TEWKSBURY, Mass. — Demoulas Supermarkets could be on the verge of a major shakeup as infighting between descendants of the company’s founding brothers has flared up again.
A slate of directors of the company, which operates New England’s successful Market Basket chain, is seeking the ouster of chief executive officer Arthur T. Demoulas as soon as next week. Arthur T. Demoulas is the son of company co-founder Telemachus “Mike” Demoulas.
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His opponents are led by Arthur S. Demoulas, son of the company’s co-founder George Demoulas. The Demoulas cousins have battled for decades for control of the company, beginning when the family of George Demoulas accused the Mike Demoulas side of stealing shares in the company.
The latest flare-up came after a board member loyal to Arthur T. Demoulas, Rafaele Evans, switched allegiances and supported Arthur S. Demoulas, a Boston Globe report said. That group, along with three newly named independent directors, attempted to vote out Arthur T. Demoulas late last month but board members loyal to him skipped the vote, preventing a quorum. The group then filed suit, accusing Arthur T. of reckless spending. The judge in that case ordered the board to meet on Thursday.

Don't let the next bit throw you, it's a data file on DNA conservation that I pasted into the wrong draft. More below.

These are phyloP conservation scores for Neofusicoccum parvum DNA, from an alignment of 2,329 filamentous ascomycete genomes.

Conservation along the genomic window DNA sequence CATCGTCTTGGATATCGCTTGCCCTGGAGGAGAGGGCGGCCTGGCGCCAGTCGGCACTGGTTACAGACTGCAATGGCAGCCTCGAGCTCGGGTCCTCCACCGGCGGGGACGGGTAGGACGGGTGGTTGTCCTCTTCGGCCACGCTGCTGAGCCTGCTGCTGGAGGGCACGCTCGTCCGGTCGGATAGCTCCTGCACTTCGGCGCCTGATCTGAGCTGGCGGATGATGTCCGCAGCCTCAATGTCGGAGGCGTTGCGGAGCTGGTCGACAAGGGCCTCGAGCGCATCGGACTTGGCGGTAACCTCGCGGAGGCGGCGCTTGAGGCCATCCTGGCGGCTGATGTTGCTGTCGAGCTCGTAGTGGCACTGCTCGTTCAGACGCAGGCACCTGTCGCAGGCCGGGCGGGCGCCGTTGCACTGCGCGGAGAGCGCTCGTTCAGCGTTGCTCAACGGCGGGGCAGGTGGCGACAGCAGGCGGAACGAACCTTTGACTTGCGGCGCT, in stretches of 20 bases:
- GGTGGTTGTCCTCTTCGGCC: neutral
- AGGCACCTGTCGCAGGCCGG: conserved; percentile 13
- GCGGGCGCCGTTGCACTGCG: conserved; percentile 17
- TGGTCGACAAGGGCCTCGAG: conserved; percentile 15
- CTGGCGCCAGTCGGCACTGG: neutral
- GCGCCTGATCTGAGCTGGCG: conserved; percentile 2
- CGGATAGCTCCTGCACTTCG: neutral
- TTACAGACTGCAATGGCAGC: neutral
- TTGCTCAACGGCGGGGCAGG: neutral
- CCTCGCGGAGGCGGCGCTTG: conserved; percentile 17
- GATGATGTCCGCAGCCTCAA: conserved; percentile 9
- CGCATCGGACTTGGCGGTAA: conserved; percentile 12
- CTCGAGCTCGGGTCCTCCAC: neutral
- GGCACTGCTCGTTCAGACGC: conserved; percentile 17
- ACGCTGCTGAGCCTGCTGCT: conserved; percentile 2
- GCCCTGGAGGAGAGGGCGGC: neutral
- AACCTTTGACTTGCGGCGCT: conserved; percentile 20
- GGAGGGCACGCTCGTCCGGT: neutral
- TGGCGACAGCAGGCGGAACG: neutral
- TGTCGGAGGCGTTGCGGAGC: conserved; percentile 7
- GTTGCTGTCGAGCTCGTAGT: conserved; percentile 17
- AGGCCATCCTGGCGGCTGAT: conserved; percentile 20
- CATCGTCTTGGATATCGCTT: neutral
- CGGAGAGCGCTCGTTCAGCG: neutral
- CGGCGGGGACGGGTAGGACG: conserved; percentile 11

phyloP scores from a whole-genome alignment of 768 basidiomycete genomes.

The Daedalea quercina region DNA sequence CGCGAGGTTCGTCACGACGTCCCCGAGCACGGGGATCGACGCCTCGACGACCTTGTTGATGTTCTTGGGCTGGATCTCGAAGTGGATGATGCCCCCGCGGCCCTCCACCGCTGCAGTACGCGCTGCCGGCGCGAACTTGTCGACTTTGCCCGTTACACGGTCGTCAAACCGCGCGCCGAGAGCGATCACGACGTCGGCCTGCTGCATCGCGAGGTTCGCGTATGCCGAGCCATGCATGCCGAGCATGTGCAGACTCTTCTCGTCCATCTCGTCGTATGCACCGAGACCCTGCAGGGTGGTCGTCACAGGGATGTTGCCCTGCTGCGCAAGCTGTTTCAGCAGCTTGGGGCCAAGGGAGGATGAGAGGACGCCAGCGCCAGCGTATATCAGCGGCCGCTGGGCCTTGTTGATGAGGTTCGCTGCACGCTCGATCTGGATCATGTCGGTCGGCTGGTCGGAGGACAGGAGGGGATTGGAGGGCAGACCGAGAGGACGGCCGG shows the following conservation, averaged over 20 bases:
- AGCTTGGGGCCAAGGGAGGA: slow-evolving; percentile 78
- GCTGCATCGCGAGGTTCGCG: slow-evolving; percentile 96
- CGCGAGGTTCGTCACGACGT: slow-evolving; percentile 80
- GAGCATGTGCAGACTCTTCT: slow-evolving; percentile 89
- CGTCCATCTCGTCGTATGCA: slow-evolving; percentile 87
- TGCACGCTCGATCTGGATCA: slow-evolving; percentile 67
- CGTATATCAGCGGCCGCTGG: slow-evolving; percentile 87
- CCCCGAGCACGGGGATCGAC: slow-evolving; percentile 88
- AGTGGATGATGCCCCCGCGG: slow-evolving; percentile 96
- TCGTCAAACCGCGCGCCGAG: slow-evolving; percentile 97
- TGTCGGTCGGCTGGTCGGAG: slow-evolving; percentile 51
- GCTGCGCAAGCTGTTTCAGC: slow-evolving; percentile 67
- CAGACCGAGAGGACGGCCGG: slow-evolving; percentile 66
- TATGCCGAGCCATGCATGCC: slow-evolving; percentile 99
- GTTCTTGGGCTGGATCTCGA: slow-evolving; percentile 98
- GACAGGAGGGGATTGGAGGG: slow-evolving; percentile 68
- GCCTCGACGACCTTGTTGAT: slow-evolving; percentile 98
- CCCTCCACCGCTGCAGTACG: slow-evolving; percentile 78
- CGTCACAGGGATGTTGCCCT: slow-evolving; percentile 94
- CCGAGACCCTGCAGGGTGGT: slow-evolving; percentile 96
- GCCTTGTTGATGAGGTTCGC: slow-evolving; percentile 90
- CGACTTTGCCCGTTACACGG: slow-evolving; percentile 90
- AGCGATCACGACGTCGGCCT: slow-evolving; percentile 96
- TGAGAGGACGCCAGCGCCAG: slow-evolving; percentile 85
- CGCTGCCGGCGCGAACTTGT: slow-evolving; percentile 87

Arthur T. Demoulas has served as CEO since 2008 and led Market Basket on a recent building spree, growing sales by 52% behind 12 new stores and 11 renovations.
A spokeswoman for Arthur T. Demoulas told SN Friday that the directors attempting to remove him would look to raise prices, slow capital expenditures and take on $1.5 billion in debt to fund payouts.
Market Basket operates 71 stores and posted sales of $4 billion and net income of $217 million in 2012.
“By every industry standard — total revenue, operating margin, sales per square foot, lowest consumer prices — Market Basket is the leader in its region, despite being a regional company competing against much larger companies in an intensely competitive industry,” the spokeswoman, Justine Griffin, told SN. “The secret to that success has been Market Basket’s philosophy, which is to take care of our customers and employees first, control our properties and have no debt. We expect that members of the board, current and newly elected, will fulfill their fiduciary duty and not allow the demand of certain shareholders for millions of dollars in distributions to come before the interests of the company’s employees, its customers and the communities we serve.”
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